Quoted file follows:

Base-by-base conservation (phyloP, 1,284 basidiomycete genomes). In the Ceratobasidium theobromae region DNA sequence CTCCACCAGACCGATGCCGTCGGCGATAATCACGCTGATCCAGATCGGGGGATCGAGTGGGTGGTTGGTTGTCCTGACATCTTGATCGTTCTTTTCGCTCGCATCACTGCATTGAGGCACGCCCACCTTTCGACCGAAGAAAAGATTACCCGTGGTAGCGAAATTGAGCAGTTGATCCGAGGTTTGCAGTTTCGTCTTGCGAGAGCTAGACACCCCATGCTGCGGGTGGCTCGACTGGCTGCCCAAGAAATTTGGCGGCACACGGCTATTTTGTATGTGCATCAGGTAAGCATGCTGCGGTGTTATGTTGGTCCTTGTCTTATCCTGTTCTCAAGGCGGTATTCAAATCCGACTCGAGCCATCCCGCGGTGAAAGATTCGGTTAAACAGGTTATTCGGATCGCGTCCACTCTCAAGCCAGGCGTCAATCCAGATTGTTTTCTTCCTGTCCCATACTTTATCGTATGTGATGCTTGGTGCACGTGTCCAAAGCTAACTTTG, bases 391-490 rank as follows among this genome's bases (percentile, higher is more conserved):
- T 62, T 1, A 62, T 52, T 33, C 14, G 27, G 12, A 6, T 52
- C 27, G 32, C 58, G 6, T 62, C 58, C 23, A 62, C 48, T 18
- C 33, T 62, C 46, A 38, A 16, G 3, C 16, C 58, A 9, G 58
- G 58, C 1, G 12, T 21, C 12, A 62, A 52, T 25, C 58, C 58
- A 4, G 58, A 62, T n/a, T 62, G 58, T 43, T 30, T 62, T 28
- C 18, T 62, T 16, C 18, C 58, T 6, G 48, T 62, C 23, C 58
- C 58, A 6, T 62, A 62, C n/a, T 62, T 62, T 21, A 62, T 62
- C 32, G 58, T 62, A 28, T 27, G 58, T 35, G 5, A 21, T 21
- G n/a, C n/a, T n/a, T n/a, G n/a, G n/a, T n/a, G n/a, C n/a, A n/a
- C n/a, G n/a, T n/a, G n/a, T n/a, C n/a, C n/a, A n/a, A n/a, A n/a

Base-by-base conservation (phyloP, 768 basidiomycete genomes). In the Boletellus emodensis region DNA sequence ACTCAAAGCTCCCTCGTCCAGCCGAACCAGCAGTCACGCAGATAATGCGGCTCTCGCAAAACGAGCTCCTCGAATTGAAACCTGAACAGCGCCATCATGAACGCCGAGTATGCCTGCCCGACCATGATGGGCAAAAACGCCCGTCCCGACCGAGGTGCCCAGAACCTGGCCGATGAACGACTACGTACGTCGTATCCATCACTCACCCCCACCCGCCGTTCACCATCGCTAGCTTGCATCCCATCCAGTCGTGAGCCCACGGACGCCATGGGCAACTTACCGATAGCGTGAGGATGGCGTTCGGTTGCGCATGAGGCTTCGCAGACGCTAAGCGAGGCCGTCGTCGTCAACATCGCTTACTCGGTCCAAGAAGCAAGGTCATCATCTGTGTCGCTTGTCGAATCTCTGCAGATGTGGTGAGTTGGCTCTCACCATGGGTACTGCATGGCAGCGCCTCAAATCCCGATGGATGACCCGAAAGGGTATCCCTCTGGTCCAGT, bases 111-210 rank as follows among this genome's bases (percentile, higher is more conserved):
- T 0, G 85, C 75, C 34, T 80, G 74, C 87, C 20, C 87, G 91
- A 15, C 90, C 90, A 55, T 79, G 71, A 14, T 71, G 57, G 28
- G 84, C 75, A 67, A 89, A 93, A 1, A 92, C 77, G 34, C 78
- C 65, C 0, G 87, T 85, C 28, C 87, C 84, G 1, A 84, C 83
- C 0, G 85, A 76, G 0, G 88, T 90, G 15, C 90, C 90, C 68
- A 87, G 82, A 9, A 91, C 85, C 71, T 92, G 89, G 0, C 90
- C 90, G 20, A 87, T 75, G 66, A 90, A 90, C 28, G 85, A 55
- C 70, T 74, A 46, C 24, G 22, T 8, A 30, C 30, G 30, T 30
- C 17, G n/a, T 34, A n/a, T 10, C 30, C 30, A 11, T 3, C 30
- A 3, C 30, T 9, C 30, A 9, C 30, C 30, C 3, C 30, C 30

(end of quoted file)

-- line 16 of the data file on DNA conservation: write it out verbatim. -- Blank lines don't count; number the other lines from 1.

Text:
- C 65, C 0, G 87, T 85, C 28, C 87, C 84, G 1, A 84, C 83